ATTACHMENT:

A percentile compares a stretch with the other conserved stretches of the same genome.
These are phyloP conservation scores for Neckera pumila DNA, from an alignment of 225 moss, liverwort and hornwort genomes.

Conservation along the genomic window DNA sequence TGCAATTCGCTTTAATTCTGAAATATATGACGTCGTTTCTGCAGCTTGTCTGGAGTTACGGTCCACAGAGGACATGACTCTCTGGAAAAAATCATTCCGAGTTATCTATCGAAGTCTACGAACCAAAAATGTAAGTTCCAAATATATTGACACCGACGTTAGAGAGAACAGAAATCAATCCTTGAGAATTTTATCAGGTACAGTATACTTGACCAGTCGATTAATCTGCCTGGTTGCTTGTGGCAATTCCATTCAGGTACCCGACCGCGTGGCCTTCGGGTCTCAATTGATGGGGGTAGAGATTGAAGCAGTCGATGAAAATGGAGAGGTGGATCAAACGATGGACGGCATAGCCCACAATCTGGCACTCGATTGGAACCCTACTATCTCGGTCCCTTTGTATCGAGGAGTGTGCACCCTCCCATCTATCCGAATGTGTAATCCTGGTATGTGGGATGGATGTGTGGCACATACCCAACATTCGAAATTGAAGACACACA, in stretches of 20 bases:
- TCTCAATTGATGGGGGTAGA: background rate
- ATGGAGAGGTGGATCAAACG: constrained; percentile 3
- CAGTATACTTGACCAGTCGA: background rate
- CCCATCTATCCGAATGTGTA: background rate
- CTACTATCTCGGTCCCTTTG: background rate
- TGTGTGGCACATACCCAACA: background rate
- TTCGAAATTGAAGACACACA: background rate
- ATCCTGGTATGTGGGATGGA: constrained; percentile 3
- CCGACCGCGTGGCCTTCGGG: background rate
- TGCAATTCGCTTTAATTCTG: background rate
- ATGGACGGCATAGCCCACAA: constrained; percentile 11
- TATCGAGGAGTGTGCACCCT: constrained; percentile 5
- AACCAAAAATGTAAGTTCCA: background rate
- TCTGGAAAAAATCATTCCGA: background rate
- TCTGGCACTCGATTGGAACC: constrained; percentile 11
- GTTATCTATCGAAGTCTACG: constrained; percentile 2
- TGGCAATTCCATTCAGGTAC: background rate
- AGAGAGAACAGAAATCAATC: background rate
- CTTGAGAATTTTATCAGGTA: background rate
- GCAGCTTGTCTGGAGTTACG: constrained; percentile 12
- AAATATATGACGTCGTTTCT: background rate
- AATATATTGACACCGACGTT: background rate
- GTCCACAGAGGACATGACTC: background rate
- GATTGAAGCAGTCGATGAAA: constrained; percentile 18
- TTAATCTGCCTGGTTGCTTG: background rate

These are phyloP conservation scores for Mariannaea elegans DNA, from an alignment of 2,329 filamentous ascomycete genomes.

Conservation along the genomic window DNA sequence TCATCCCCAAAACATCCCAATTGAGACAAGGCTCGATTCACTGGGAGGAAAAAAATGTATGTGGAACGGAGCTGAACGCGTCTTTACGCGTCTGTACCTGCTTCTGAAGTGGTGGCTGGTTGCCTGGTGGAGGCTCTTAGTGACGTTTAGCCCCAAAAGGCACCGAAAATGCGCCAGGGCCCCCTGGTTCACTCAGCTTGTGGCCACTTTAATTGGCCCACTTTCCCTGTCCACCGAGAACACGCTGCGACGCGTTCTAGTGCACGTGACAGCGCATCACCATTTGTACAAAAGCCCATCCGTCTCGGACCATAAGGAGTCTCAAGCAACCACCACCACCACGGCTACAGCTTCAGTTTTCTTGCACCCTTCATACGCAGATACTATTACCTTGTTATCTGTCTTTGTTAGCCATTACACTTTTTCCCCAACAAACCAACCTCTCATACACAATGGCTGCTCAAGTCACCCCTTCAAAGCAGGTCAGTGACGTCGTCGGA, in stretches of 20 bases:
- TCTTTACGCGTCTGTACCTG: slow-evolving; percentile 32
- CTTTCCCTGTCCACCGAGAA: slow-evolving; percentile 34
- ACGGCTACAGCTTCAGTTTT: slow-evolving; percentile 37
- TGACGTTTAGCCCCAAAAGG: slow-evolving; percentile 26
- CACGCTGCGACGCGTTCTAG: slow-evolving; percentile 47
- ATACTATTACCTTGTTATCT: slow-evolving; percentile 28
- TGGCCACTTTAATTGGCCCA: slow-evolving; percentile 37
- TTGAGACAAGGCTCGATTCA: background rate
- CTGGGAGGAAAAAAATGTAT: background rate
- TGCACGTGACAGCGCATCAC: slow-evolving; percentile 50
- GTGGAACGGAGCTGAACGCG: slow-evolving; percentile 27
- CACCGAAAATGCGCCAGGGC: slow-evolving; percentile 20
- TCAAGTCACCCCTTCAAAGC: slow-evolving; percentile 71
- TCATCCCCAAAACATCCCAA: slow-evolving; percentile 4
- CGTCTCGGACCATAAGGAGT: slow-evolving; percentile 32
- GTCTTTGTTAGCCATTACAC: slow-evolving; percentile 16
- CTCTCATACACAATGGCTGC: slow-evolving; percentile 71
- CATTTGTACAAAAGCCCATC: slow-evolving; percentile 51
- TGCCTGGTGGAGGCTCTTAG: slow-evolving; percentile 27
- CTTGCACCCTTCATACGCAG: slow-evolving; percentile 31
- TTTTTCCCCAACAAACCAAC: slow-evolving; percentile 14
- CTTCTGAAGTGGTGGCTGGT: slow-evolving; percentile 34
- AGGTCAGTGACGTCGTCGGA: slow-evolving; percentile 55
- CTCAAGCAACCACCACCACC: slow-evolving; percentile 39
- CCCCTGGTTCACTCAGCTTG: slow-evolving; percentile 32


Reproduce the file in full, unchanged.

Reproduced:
A percentile compares a stretch with the other conserved stretches of the same genome.
These are phyloP conservation scores for Neckera pumila DNA, from an alignment of 225 moss, liverwort and hornwort genomes.

Conservation along the genomic window DNA sequence TGCAATTCGCTTTAATTCTGAAATATATGACGTCGTTTCTGCAGCTTGTCTGGAGTTACGGTCCACAGAGGACATGACTCTCTGGAAAAAATCATTCCGAGTTATCTATCGAAGTCTACGAACCAAAAATGTAAGTTCCAAATATATTGACACCGACGTTAGAGAGAACAGAAATCAATCCTTGAGAATTTTATCAGGTACAGTATACTTGACCAGTCGATTAATCTGCCTGGTTGCTTGTGGCAATTCCATTCAGGTACCCGACCGCGTGGCCTTCGGGTCTCAATTGATGGGGGTAGAGATTGAAGCAGTCGATGAAAATGGAGAGGTGGATCAAACGATGGACGGCATAGCCCACAATCTGGCACTCGATTGGAACCCTACTATCTCGGTCCCTTTGTATCGAGGAGTGTGCACCCTCCCATCTATCCGAATGTGTAATCCTGGTATGTGGGATGGATGTGTGGCACATACCCAACATTCGAAATTGAAGACACACA, in stretches of 20 bases:
- TCTCAATTGATGGGGGTAGA: background rate
- ATGGAGAGGTGGATCAAACG: constrained; percentile 3
- CAGTATACTTGACCAGTCGA: background rate
- CCCATCTATCCGAATGTGTA: background rate
- CTACTATCTCGGTCCCTTTG: background rate
- TGTGTGGCACATACCCAACA: background rate
- TTCGAAATTGAAGACACACA: background rate
- ATCCTGGTATGTGGGATGGA: constrained; percentile 3
- CCGACCGCGTGGCCTTCGGG: background rate
- TGCAATTCGCTTTAATTCTG: background rate
- ATGGACGGCATAGCCCACAA: constrained; percentile 11
- TATCGAGGAGTGTGCACCCT: constrained; percentile 5
- AACCAAAAATGTAAGTTCCA: background rate
- TCTGGAAAAAATCATTCCGA: background rate
- TCTGGCACTCGATTGGAACC: constrained; percentile 11
- GTTATCTATCGAAGTCTACG: constrained; percentile 2
- TGGCAATTCCATTCAGGTAC: background rate
- AGAGAGAACAGAAATCAATC: background rate
- CTTGAGAATTTTATCAGGTA: background rate
- GCAGCTTGTCTGGAGTTACG: constrained; percentile 12
- AAATATATGACGTCGTTTCT: background rate
- AATATATTGACACCGACGTT: background rate
- GTCCACAGAGGACATGACTC: background rate
- GATTGAAGCAGTCGATGAAA: constrained; percentile 18
- TTAATCTGCCTGGTTGCTTG: background rate

These are phyloP conservation scores for Mariannaea elegans DNA, from an alignment of 2,329 filamentous ascomycete genomes.

Conservation along the genomic window DNA sequence TCATCCCCAAAACATCCCAATTGAGACAAGGCTCGATTCACTGGGAGGAAAAAAATGTATGTGGAACGGAGCTGAACGCGTCTTTACGCGTCTGTACCTGCTTCTGAAGTGGTGGCTGGTTGCCTGGTGGAGGCTCTTAGTGACGTTTAGCCCCAAAAGGCACCGAAAATGCGCCAGGGCCCCCTGGTTCACTCAGCTTGTGGCCACTTTAATTGGCCCACTTTCCCTGTCCACCGAGAACACGCTGCGACGCGTTCTAGTGCACGTGACAGCGCATCACCATTTGTACAAAAGCCCATCCGTCTCGGACCATAAGGAGTCTCAAGCAACCACCACCACCACGGCTACAGCTTCAGTTTTCTTGCACCCTTCATACGCAGATACTATTACCTTGTTATCTGTCTTTGTTAGCCATTACACTTTTTCCCCAACAAACCAACCTCTCATACACAATGGCTGCTCAAGTCACCCCTTCAAAGCAGGTCAGTGACGTCGTCGGA, in stretches of 20 bases:
- TCTTTACGCGTCTGTACCTG: slow-evolving; percentile 32
- CTTTCCCTGTCCACCGAGAA: slow-evolving; percentile 34
- ACGGCTACAGCTTCAGTTTT: slow-evolving; percentile 37
- TGACGTTTAGCCCCAAAAGG: slow-evolving; percentile 26
- CACGCTGCGACGCGTTCTAG: slow-evolving; percentile 47
- ATACTATTACCTTGTTATCT: slow-evolving; percentile 28
- TGGCCACTTTAATTGGCCCA: slow-evolving; percentile 37
- TTGAGACAAGGCTCGATTCA: background rate
- CTGGGAGGAAAAAAATGTAT: background rate
- TGCACGTGACAGCGCATCAC: slow-evolving; percentile 50
- GTGGAACGGAGCTGAACGCG: slow-evolving; percentile 27
- CACCGAAAATGCGCCAGGGC: slow-evolving; percentile 20
- TCAAGTCACCCCTTCAAAGC: slow-evolving; percentile 71
- TCATCCCCAAAACATCCCAA: slow-evolving; percentile 4
- CGTCTCGGACCATAAGGAGT: slow-evolving; percentile 32
- GTCTTTGTTAGCCATTACAC: slow-evolving; percentile 16
- CTCTCATACACAATGGCTGC: slow-evolving; percentile 71
- CATTTGTACAAAAGCCCATC: slow-evolving; percentile 51
- TGCCTGGTGGAGGCTCTTAG: slow-evolving; percentile 27
- CTTGCACCCTTCATACGCAG: slow-evolving; percentile 31
- TTTTTCCCCAACAAACCAAC: slow-evolving; percentile 14
- CTTCTGAAGTGGTGGCTGGT: slow-evolving; percentile 34
- AGGTCAGTGACGTCGTCGGA: slow-evolving; percentile 55
- CTCAAGCAACCACCACCACC: slow-evolving; percentile 39
- CCCCTGGTTCACTCAGCTTG: slow-evolving; percentile 32